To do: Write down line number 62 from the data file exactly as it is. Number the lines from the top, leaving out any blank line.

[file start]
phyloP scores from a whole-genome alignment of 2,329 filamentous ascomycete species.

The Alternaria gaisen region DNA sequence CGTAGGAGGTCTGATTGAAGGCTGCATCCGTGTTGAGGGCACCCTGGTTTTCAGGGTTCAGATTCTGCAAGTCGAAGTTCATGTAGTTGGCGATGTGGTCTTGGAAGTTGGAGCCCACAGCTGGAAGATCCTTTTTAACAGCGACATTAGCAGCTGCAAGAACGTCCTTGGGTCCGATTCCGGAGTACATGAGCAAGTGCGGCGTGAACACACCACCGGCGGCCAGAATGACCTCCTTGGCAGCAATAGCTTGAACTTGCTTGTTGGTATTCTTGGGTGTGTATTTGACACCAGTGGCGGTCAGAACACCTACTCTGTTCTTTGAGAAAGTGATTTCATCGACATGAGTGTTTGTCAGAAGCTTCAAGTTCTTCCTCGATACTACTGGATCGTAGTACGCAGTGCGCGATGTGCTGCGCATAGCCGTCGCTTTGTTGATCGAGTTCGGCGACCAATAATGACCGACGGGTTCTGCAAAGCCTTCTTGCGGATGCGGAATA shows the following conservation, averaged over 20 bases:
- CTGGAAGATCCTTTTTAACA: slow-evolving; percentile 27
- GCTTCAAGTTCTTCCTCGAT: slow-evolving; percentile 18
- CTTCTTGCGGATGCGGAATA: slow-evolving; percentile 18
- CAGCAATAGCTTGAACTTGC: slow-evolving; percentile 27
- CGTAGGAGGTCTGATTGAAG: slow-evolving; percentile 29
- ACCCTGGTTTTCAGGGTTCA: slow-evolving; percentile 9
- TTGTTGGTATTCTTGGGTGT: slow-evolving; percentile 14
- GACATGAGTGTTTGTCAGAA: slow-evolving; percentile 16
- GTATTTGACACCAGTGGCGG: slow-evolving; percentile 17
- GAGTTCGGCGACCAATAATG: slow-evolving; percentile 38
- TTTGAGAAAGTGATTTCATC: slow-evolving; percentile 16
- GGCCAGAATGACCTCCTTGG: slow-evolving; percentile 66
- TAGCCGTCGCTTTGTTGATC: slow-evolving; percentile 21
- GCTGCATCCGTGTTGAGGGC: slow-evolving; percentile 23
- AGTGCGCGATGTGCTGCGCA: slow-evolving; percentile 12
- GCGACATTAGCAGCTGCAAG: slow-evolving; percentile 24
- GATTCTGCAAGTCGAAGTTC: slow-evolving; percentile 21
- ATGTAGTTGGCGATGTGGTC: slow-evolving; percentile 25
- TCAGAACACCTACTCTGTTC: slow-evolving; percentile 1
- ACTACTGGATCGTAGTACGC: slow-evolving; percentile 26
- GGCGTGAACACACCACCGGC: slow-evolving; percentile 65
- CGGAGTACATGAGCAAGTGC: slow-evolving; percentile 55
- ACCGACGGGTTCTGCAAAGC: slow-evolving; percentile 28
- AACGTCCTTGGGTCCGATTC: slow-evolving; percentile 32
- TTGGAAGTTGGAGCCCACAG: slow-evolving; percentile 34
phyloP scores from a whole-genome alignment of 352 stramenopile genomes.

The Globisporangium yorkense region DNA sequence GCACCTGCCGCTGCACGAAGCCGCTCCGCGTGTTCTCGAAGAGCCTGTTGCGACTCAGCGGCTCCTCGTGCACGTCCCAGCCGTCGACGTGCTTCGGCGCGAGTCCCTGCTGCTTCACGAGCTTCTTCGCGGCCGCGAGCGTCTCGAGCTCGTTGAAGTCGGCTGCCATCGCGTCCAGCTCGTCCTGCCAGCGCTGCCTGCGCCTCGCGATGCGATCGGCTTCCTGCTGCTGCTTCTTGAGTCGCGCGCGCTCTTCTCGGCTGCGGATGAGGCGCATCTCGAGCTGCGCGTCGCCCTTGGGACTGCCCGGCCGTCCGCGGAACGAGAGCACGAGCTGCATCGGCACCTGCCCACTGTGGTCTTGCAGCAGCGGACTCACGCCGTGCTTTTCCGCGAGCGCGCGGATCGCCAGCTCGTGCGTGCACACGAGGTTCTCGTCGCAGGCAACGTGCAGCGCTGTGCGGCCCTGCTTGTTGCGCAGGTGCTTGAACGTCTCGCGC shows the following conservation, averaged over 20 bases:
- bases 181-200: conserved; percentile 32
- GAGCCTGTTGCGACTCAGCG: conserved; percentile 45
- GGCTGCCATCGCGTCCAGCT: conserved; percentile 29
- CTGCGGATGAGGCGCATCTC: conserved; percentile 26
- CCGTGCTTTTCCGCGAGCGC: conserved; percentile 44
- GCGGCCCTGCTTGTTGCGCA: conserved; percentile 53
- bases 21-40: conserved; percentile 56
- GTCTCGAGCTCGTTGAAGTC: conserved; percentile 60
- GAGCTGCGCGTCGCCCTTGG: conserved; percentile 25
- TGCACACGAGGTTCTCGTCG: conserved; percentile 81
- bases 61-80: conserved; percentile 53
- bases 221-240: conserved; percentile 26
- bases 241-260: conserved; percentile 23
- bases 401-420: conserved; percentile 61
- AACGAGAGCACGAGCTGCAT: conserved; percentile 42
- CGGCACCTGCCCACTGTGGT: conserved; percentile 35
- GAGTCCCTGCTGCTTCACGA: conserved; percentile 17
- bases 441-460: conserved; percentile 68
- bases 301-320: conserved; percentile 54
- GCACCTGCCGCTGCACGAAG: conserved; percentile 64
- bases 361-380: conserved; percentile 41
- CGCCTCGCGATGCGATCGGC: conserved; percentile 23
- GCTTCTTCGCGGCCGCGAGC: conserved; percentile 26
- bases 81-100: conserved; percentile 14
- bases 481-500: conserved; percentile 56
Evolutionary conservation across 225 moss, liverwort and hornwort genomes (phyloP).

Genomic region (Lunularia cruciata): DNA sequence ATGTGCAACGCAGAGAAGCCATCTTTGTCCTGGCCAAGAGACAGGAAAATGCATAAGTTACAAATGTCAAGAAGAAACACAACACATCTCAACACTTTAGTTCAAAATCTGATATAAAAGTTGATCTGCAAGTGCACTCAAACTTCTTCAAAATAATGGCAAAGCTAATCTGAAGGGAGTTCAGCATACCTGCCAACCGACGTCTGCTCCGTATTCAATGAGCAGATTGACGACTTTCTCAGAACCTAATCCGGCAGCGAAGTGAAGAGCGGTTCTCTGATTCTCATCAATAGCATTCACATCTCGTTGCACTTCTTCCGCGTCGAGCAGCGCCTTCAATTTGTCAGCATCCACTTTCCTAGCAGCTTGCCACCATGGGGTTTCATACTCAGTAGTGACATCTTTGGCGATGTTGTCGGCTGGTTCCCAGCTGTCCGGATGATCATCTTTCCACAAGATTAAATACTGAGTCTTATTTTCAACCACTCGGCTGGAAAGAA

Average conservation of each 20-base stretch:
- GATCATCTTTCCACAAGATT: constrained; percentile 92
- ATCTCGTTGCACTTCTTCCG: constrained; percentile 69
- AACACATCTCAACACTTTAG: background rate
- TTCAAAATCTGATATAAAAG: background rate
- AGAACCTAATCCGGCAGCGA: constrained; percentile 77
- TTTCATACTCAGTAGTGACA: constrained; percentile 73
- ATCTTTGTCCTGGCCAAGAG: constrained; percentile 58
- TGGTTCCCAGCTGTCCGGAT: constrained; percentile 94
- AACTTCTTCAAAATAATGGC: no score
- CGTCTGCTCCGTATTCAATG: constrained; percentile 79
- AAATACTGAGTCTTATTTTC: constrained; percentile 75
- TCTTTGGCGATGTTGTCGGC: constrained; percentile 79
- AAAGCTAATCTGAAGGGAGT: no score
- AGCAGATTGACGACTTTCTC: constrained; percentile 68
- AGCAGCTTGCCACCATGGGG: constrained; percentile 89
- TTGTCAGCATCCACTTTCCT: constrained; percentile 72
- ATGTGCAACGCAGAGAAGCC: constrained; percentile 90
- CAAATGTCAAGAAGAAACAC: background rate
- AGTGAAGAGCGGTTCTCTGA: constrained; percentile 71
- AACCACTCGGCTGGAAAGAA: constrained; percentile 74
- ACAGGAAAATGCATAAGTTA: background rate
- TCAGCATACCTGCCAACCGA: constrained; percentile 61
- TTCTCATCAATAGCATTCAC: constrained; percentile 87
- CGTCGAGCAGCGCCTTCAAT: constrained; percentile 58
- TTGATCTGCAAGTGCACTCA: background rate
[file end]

- AGAACCTAATCCGGCAGCGA: constrained; percentile 77